Individual-based modelling of ecological systems and social aggregations




Charnell, Moshi Arthur

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This thesis gives a general model formulation of discrete time individual-based models and two specific individual-based models for gregarious behaviour. A spatially explicit individual-based model for a predator, prey and plant ecosystem is the first specific model considered. The movement of the individuals is solely based on nearest-neighbour attraction/repulsion and reproduction is asexual. The second specific model considered is a spatially explicit individual-based model for schooling behaviour. The movement of the individuals is based on the physics of fluids and their reactions (repel/comfort/attract) are solely based on directional light intensities. In the ecosystem model emergent spatial organization of the individuals into clusters or groups is present even though all the individuals (predators and prey) are intra-specifically repelled by each other. The model ecosystem was used to determine whether an intra-specific attraction among the prey could increase their individual fitness. The attraction mechanism considered is such that when a prey is not affected by a predator or a plant then this prey is attracted to its nearest-neighbour prey. Under the assumptions of the parametrized model ecosystem, this mechanism seems highly selective on the individual level. The schooling model assumes that the individuals have absolutely no spatial reasoning and cannot discern other individuals as individuals. In particular, the individuals school without the capacity to match the velocities or orientations of other individuals. Individuals have the ability to perceive their environment using directional photo-sensors and adjust the direction of their acceleration in response to the values of these photo-sensors. This result should fundamentally change the way social aggregations are modeled. The main objective of this thesis is to formalize mathematically individual-based models with the intention that they become more prevalent in the scientific inquiry into assessing evolutionary aspects of social behaviour.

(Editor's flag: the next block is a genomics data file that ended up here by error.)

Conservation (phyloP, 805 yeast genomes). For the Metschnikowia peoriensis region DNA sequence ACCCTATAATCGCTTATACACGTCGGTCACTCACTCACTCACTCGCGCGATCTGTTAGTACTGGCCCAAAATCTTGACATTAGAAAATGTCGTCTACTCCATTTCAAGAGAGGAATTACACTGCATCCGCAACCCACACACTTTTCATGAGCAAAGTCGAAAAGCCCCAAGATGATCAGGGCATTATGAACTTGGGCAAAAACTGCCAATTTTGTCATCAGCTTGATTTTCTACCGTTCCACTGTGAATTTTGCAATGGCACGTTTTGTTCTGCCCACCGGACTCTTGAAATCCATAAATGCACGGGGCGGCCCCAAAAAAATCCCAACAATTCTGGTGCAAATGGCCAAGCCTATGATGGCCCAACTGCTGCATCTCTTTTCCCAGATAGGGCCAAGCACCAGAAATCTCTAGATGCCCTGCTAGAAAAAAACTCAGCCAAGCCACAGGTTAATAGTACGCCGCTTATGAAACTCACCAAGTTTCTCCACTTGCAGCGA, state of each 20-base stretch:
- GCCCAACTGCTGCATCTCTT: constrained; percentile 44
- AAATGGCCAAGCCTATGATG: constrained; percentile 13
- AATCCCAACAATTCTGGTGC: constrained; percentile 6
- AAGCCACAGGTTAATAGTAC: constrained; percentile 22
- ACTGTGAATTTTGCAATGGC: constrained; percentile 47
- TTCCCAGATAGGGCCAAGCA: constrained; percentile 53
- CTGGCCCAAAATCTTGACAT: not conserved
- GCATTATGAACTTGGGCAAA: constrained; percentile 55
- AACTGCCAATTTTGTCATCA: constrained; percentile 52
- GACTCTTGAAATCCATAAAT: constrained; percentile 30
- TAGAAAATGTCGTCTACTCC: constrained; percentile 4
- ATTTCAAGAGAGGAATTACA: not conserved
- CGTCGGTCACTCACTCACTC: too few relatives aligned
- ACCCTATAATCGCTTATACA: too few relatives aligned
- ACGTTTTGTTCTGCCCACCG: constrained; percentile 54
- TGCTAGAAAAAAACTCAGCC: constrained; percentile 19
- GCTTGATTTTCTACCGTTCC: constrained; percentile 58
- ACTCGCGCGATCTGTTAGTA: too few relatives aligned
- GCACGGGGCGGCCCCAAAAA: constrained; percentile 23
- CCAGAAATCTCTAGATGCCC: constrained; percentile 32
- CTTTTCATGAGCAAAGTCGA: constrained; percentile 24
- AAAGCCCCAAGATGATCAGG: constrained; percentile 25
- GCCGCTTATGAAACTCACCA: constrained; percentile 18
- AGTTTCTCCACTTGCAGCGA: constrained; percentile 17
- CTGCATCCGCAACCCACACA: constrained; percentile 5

Individual-based, Modelling, Ecology, Schooling, Tritrophic